Newspaper article The Florida Times Union

Book Week; Is Washington Incapable of Reform?

Newspaper article The Florida Times Union

Book Week; Is Washington Incapable of Reform?

Article excerpt

A collection of tidbits from books read by the Times-Union's editorial page staff.

Government is so big that the usual solutions won't work. It's time for civil disobedience.

That's the thesis of social scientist Charles Murray in his new book "By the People: Rebuilding Liberty Without Permission."

His solution is bound to be controversial - a constitutional convention makes more sense - but his description of the problem is all too real.

Murray writes that there are so many laws on the books that they can't possibly be known, let alone followed. In other words, ignorance is an excuse. This leaves citizens vulnerable to an arbitrary federal government that can decide to enforce laws at a whim.

The tax code is riddled with exceptions and complications that favor the well connected.

"Between 1998 and 2004, half the senators and 42 percent of House members who left Congress became lobbyists," Murray writes.

The system is so corrupt that neither party can be trusted to reform it.

"It is impossible for a government in the grip of the disease to cure itself," Murray writes.

The bureaucrats are so entrenched - look at Veterans Affairs - that they resist meaningful reform. All 470 senior managers in the VA had received ratings of fully successful or higher. In the entire federal government, only 15 people received either of the two lowest performance ratings in the most recent year.

The typical Cabinet department has 22 layers of management - thus the ridiculous titles of middle managers.

The entire federal government fired just .55 percent of its workers in 2010.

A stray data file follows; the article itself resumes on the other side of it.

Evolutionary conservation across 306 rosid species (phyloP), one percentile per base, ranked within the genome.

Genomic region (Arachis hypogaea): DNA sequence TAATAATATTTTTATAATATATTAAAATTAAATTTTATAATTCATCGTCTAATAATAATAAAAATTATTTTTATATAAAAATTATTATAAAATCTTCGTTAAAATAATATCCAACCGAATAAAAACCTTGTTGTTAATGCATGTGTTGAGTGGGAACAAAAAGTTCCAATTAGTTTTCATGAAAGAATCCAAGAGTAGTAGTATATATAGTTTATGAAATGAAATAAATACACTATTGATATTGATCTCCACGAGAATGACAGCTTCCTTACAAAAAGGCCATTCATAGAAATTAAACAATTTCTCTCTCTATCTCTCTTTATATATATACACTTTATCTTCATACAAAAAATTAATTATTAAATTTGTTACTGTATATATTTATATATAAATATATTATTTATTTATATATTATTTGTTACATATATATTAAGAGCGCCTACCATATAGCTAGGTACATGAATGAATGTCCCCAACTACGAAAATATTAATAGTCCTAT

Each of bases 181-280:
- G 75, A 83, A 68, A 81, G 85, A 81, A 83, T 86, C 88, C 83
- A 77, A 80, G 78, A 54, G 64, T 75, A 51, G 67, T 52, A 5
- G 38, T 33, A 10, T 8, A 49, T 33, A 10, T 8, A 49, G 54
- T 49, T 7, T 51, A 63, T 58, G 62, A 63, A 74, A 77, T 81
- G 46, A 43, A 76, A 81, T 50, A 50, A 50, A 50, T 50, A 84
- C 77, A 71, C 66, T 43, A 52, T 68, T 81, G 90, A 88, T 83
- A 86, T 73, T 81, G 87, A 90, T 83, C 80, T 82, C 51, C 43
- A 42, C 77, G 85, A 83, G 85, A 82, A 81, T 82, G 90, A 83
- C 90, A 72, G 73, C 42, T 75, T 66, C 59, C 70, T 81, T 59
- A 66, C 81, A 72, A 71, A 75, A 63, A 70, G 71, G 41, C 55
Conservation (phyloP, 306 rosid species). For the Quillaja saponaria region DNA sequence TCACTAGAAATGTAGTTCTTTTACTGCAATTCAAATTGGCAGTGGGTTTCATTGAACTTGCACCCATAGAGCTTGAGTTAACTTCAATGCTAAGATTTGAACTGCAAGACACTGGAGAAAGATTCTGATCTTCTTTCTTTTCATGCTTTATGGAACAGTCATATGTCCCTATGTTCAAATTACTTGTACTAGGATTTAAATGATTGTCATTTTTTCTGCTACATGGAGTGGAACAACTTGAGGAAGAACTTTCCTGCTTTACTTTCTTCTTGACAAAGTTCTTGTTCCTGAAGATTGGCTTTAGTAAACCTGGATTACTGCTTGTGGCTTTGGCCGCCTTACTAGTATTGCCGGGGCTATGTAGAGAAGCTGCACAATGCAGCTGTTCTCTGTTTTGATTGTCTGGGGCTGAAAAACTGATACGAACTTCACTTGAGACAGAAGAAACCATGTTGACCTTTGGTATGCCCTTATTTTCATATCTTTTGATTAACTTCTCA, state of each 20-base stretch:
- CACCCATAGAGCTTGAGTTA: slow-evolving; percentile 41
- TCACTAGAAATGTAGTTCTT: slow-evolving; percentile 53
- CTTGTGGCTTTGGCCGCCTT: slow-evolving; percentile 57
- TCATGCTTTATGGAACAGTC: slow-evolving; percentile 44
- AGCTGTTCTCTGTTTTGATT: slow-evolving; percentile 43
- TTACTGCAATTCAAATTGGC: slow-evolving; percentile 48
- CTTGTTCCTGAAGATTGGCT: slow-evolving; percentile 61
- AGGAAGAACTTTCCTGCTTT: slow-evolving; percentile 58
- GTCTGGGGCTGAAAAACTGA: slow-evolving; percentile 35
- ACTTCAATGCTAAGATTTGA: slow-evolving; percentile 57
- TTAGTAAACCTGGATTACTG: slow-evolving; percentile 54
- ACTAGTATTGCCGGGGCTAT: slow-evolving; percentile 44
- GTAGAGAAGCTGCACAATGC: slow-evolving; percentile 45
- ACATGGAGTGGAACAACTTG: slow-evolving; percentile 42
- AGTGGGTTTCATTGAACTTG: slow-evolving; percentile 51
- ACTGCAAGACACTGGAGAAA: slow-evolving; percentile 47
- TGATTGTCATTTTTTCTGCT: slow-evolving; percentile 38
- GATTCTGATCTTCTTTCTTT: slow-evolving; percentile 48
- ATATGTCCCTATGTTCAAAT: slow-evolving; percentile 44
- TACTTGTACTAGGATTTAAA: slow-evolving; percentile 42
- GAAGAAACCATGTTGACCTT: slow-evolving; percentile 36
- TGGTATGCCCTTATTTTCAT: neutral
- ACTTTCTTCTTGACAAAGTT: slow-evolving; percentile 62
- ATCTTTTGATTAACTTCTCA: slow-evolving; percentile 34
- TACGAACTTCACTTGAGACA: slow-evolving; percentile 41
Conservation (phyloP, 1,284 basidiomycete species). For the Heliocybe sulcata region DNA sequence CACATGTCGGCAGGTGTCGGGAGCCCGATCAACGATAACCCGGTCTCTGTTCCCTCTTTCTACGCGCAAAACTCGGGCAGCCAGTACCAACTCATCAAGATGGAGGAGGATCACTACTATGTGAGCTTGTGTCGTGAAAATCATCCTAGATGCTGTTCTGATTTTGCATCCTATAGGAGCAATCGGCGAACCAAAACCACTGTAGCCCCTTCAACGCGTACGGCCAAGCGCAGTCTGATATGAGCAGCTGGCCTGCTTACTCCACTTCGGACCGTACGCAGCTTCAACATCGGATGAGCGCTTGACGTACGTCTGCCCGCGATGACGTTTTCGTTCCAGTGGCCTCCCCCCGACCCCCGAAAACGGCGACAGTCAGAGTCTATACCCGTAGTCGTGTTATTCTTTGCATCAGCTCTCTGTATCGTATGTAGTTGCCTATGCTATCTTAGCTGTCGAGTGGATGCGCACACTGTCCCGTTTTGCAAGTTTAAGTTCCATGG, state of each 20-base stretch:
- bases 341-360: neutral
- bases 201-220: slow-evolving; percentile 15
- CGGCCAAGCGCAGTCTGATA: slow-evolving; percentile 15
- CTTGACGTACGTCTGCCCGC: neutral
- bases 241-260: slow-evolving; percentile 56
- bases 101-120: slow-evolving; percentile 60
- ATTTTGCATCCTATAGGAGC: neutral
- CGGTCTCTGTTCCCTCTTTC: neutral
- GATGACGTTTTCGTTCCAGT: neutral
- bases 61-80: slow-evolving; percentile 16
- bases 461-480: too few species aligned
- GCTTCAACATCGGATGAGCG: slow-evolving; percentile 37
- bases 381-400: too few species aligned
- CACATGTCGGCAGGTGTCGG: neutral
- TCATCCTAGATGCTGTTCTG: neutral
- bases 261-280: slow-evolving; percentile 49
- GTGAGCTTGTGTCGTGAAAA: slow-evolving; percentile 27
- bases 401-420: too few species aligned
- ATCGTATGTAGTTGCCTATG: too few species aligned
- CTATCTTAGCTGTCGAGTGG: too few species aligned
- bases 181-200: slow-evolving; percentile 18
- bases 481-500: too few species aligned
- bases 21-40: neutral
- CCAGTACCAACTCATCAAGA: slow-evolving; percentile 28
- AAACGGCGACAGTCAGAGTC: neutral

Since the political process is broken, Murray suggests the legal system, using lawsuits to rebuild liberty.

It's a drastic idea, but he makes a good case that drastic measures are needed.

Constitutional amendments that enforce term limits for Congress and that enforce transparency for lobbyists seem more practical.

"I am frightened by how close we are to losing America's soul," Murray writes.


America has been in a frequent state of war since World War II.

Here's an objective view of the results:

- One success - First Gulf War.

- Two stalemates - Afghanistan and Korea.

- Two defeats - Vietnam and Iraq.

The First Gulf War was a clear victory, the kind of quick war that Americans would like to conduct but rarely do.

In his book "The Right Way to Lose a War: America in an Age of Unwinnable Conflicts," political science professor Dominic Tierney suggests ways to deal with wars that lack tidy outcomes.

"Since 1945, Americans have experienced little except military frustration, stalemate and loss," he writes.

One lesson comes from Korea where thousands of American troops remain. Tierney says that a complete pullout from Iraq or Afghanistan may not be wise. …

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